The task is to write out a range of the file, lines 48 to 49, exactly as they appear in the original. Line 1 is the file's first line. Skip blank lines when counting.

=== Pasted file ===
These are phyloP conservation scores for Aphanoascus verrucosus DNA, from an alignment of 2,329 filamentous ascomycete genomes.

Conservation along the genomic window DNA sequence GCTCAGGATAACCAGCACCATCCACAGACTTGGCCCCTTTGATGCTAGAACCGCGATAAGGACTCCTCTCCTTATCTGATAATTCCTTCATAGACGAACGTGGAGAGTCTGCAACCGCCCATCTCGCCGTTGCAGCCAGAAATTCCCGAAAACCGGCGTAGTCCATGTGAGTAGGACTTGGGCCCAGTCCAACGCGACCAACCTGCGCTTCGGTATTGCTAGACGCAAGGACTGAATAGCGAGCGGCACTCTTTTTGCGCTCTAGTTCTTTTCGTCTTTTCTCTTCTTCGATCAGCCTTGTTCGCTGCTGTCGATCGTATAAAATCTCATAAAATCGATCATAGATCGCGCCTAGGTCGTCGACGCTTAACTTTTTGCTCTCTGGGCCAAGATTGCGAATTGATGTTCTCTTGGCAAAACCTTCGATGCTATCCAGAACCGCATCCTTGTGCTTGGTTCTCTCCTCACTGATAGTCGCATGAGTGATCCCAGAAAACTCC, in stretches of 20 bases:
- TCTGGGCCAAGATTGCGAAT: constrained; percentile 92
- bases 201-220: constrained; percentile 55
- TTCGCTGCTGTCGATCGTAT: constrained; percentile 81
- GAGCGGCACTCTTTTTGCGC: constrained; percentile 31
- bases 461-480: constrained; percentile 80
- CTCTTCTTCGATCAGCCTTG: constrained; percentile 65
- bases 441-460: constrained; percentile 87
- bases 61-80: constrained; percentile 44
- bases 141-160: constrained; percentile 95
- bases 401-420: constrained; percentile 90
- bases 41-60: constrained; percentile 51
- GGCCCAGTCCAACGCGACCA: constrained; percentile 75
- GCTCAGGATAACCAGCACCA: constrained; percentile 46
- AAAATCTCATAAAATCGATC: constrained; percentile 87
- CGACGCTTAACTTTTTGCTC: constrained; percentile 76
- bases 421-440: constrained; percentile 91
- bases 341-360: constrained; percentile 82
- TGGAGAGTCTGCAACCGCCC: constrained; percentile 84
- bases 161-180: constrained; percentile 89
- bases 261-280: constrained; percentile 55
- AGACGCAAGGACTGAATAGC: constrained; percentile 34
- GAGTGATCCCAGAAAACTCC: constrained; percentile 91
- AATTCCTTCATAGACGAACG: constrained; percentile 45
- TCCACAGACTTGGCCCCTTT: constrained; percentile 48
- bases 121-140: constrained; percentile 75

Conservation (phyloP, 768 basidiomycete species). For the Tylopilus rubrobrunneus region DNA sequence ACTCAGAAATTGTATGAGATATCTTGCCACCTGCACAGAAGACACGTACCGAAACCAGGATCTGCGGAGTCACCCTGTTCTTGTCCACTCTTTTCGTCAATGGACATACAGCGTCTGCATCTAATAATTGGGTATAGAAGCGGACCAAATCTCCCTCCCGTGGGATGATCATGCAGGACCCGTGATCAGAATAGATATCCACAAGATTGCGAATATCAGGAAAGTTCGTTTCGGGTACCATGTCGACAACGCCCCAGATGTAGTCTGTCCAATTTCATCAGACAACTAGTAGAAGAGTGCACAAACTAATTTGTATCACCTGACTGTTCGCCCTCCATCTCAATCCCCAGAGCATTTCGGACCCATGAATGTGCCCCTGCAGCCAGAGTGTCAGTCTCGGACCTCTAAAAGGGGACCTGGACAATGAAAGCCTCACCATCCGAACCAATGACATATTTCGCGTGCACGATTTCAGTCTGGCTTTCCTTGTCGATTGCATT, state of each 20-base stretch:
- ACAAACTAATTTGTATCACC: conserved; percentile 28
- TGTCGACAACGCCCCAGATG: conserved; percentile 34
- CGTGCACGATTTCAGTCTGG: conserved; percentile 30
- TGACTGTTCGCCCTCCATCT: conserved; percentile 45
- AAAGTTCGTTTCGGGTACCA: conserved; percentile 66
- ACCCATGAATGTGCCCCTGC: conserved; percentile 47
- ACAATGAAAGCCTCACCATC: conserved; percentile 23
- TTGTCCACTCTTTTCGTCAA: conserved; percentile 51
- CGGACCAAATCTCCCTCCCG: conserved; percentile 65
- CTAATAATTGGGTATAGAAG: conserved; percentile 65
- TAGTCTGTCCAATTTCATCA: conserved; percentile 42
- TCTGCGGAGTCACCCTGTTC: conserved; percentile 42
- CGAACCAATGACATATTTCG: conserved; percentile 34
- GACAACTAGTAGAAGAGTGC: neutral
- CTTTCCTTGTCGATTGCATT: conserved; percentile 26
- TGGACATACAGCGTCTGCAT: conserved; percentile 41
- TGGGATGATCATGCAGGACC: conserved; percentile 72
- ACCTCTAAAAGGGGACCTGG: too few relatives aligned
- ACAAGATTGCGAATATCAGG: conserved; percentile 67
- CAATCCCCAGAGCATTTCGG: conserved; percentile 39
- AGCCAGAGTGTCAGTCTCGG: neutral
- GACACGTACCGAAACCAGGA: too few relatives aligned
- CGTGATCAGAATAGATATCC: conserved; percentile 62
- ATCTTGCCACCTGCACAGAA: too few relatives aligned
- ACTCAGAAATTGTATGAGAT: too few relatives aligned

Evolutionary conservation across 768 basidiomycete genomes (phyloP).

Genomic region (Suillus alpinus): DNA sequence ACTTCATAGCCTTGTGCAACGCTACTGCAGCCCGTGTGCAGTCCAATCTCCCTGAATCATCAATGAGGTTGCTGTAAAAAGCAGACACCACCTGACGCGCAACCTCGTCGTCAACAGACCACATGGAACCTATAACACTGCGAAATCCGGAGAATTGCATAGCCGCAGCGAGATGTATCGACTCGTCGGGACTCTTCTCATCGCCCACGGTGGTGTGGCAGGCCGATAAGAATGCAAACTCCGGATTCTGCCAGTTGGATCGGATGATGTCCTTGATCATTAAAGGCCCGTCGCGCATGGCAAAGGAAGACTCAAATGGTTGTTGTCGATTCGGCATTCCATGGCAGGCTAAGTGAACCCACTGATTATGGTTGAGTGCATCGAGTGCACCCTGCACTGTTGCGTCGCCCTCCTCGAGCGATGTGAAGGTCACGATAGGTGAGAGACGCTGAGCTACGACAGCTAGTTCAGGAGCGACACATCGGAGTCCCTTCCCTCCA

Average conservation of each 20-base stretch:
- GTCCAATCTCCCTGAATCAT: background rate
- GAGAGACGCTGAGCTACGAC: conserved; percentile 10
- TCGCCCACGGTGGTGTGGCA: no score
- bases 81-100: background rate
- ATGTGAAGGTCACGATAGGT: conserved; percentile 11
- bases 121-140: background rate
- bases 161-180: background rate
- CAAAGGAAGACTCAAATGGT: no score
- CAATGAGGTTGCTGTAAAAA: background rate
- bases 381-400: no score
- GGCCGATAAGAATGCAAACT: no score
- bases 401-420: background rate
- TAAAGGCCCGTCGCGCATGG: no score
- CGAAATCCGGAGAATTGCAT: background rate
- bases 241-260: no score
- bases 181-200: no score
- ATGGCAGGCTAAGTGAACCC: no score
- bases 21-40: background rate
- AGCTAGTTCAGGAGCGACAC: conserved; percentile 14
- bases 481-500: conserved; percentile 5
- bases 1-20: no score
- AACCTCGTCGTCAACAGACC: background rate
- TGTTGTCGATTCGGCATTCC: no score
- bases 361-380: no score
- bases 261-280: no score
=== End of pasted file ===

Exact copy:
- CAATCCCCAGAGCATTTCGG: conserved; percentile 39
- AGCCAGAGTGTCAGTCTCGG: neutral